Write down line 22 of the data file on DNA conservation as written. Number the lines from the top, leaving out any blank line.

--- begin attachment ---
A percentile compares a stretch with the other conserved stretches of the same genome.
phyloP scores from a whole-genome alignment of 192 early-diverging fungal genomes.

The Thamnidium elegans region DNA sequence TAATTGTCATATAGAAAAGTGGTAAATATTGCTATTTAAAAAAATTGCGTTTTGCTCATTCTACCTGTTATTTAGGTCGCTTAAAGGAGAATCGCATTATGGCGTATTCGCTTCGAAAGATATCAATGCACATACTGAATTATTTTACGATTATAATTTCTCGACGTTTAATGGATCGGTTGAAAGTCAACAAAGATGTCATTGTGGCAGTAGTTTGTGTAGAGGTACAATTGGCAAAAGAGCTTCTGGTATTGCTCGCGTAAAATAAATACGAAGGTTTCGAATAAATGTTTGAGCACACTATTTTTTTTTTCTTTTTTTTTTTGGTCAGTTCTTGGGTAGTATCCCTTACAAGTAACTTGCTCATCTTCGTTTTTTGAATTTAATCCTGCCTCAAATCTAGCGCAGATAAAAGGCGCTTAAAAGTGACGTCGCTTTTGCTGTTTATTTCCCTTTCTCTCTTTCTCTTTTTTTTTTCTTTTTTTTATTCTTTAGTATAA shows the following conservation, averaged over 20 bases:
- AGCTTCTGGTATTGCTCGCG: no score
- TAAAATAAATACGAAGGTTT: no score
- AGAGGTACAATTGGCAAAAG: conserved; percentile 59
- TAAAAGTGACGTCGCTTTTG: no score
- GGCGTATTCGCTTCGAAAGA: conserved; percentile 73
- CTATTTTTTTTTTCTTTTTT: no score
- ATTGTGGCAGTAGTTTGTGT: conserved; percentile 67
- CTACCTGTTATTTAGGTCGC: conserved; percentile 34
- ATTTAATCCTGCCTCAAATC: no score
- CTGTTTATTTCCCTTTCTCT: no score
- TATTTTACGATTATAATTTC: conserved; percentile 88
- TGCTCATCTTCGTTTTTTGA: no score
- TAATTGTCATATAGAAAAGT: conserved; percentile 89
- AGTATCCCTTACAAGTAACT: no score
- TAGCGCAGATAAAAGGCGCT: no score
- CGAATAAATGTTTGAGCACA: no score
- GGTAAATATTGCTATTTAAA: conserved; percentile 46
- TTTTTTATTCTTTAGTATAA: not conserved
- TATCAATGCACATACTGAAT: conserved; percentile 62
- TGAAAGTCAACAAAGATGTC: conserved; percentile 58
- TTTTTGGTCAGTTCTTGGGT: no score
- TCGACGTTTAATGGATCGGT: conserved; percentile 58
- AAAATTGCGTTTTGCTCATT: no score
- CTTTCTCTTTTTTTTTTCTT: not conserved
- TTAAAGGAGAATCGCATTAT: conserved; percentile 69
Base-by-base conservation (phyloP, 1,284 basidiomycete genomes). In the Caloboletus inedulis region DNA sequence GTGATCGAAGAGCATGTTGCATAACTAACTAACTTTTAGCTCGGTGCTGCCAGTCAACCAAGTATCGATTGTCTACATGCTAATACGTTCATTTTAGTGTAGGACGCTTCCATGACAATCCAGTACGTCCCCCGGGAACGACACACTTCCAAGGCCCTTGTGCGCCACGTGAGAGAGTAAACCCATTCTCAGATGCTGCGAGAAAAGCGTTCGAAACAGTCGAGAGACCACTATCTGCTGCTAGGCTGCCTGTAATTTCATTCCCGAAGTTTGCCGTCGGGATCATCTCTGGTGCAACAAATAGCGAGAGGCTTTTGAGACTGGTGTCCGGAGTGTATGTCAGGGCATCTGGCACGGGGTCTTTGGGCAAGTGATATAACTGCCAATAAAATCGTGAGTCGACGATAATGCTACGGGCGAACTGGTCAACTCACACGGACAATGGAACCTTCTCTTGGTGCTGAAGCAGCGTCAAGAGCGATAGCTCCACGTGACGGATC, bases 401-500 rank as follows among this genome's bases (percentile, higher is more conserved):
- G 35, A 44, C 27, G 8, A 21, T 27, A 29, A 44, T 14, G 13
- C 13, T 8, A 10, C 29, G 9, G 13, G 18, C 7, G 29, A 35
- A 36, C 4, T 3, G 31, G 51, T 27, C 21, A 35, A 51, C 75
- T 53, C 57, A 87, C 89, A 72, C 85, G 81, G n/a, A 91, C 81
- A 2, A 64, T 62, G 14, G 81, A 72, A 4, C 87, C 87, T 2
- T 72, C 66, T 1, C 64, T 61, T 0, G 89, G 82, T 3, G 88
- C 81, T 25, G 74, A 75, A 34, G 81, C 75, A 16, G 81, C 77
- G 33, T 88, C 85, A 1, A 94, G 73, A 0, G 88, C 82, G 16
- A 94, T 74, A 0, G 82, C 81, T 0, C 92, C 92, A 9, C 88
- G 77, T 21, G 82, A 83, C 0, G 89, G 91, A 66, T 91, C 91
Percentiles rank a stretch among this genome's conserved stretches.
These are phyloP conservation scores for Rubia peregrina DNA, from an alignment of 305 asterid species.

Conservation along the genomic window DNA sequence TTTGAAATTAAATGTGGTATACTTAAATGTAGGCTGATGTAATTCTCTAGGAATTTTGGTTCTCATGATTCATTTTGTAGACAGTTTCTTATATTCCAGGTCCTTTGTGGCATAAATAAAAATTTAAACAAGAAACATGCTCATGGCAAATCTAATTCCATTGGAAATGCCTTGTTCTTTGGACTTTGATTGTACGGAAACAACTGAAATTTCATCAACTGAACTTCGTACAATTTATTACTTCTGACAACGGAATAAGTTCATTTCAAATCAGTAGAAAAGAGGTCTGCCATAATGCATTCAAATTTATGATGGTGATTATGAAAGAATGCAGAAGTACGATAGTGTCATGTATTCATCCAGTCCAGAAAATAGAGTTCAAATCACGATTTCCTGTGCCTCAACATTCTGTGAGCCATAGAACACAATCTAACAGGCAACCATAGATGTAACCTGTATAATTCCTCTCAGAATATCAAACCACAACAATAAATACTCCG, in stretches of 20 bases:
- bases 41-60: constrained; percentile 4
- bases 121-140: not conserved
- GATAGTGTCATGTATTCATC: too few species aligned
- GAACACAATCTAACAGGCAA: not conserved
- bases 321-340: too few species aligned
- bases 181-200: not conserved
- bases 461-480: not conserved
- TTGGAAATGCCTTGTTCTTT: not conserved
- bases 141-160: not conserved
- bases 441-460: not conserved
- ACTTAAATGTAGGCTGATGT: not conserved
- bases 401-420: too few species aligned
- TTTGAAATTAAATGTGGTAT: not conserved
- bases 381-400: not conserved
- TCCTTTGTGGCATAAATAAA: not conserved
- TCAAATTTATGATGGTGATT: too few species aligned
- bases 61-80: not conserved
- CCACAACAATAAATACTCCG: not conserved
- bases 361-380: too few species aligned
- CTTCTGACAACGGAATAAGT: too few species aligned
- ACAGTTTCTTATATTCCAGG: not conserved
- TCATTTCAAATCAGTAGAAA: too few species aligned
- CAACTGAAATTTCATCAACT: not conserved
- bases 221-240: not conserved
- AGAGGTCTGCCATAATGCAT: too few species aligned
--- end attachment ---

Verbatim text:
- TATCAATGCACATACTGAAT: conserved; percentile 62